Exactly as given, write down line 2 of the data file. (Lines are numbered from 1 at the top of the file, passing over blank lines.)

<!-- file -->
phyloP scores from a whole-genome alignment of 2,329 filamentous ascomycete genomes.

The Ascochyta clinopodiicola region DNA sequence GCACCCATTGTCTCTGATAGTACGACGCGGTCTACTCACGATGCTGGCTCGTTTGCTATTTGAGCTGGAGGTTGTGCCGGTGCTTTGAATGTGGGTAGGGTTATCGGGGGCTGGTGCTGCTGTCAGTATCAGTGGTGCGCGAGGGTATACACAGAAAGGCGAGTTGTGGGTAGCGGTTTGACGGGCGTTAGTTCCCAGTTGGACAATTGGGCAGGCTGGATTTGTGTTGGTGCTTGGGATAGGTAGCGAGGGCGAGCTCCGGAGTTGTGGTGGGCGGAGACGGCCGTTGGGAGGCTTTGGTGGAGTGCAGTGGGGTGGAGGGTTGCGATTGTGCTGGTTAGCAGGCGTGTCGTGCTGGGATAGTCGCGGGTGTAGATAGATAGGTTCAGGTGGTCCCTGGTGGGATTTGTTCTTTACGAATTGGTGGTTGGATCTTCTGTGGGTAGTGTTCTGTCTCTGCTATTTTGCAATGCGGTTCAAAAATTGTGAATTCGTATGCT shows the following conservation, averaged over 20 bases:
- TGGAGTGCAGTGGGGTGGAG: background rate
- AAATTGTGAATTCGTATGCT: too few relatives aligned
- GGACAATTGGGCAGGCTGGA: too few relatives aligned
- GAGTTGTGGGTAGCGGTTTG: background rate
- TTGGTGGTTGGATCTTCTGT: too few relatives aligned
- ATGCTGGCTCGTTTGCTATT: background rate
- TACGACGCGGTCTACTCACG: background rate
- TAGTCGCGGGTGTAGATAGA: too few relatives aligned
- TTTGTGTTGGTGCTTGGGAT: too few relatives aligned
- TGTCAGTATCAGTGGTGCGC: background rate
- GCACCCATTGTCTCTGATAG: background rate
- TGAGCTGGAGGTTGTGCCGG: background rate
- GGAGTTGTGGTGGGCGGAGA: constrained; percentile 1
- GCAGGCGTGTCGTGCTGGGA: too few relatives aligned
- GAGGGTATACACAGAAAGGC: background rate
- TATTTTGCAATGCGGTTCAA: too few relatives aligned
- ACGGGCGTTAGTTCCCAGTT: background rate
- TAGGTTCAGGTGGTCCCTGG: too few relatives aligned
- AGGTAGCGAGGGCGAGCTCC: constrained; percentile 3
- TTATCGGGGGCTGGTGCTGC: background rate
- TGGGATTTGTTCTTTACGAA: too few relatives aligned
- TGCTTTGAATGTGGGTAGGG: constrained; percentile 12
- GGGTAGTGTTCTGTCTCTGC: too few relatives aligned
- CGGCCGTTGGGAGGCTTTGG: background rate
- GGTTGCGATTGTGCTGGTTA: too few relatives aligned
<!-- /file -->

The Ascochyta clinopodiicola region DNA sequence GCACCCATTGTCTCTGATAGTACGACGCGGTCTACTCACGATGCTGGCTCGTTTGCTATTTGAGCTGGAGGTTGTGCCGGTGCTTTGAATGTGGGTAGGGTTATCGGGGGCTGGTGCTGCTGTCAGTATCAGTGGTGCGCGAGGGTATACACAGAAAGGCGAGTTGTGGGTAGCGGTTTGACGGGCGTTAGTTCCCAGTTGGACAATTGGGCAGGCTGGATTTGTGTTGGTGCTTGGGATAGGTAGCGAGGGCGAGCTCCGGAGTTGTGGTGGGCGGAGACGGCCGTTGGGAGGCTTTGGTGGAGTGCAGTGGGGTGGAGGGTTGCGATTGTGCTGGTTAGCAGGCGTGTCGTGCTGGGATAGTCGCGGGTGTAGATAGATAGGTTCAGGTGGTCCCTGGTGGGATTTGTTCTTTACGAATTGGTGGTTGGATCTTCTGTGGGTAGTGTTCTGTCTCTGCTATTTTGCAATGCGGTTCAAAAATTGTGAATTCGTATGCT shows the following conservation, averaged over 20 bases: